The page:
Scott Morrison said Australia’s actions were largely symbolic, and would likely do little to prevent further aggression from Russia.
Australia’s first tranche of sanctions against Russia won’t take effect until the end of March in order to give businesses a chance to adjust, Prime Minister Scott Morrison revealed this morning.
“This is important under legislation because that gives the opportunities for businesses that have had legitimate operations and business interests in Russia and in the affected territories of Ukraine to be able to make changes to their arrangements,” the PM told reporters.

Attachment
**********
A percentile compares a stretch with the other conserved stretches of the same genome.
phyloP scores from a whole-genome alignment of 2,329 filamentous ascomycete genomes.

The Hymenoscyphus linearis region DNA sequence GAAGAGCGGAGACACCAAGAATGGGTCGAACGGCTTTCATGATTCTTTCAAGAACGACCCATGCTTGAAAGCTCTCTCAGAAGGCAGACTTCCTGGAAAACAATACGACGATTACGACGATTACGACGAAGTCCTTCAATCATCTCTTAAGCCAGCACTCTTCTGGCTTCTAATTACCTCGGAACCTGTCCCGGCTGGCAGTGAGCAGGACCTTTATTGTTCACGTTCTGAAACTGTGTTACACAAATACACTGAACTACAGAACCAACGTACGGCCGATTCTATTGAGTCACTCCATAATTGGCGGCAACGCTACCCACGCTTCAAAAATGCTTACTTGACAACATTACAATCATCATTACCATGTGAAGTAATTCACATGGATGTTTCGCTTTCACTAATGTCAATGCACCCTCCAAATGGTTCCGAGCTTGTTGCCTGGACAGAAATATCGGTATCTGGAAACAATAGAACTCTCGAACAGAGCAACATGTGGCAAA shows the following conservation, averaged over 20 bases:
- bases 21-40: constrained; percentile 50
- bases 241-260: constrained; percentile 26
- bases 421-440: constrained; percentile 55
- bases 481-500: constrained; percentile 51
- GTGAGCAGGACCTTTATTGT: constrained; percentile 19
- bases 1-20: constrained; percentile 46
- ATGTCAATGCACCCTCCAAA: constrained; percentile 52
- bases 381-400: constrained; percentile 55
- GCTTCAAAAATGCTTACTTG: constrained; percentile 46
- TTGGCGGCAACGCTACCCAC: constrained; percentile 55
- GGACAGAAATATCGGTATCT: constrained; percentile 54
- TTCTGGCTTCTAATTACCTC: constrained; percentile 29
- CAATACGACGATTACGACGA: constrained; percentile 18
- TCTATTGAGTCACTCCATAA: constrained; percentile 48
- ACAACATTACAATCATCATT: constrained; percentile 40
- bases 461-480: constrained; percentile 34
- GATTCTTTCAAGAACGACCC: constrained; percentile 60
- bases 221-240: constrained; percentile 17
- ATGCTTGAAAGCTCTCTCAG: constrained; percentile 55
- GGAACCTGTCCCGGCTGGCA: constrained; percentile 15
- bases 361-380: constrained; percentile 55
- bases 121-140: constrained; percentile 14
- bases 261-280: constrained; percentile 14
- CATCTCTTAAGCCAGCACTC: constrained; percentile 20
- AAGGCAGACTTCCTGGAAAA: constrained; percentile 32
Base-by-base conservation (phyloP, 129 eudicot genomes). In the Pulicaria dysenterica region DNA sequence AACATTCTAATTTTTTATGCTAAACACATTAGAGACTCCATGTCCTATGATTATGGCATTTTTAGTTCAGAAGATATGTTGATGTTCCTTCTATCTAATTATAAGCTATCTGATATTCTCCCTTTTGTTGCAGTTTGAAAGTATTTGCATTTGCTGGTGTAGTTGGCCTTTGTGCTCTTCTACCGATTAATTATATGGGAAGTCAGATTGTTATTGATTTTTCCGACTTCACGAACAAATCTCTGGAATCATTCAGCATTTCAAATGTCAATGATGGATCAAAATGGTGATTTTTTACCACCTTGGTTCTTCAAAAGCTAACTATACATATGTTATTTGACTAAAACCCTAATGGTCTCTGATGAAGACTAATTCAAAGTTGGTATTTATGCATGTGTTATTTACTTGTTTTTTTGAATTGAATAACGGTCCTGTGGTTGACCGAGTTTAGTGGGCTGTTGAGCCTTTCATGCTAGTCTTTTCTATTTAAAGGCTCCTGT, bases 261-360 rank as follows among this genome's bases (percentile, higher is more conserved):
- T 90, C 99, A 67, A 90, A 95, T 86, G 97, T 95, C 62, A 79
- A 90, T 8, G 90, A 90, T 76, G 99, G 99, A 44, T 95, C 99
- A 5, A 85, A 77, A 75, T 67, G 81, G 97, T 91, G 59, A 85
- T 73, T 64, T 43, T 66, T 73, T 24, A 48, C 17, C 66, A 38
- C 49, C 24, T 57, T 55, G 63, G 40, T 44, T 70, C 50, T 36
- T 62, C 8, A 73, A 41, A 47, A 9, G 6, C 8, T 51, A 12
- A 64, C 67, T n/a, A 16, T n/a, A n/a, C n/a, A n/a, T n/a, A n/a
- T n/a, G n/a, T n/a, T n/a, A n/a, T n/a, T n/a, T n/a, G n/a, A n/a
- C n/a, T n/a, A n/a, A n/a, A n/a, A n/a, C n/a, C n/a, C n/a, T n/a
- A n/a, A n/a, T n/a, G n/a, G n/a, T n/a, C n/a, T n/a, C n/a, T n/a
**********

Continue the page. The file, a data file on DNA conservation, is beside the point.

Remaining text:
The sanctions were first announced by Morrison yesterday following a meeting with the National Security Committee of Cabinet and will become law tomorrow. They follow Moscow’s heightened aggression towards Ukraine, and will target eight individual members of Russia’s security council and a series of financial institutions — Russian State Development Bank, VEB, the military bank Promsvyazbank, Rossiya, IS Bank, the General Bank and the Black Sea Bank. The government will also extend sanctions in place for the regions of Crimea and Sevastopol to Donetsk and Luhansk, which Russian President Vladimir Putin this week recognised as independent. These will target industries like oil, gas, telecommunications and mineral reserves.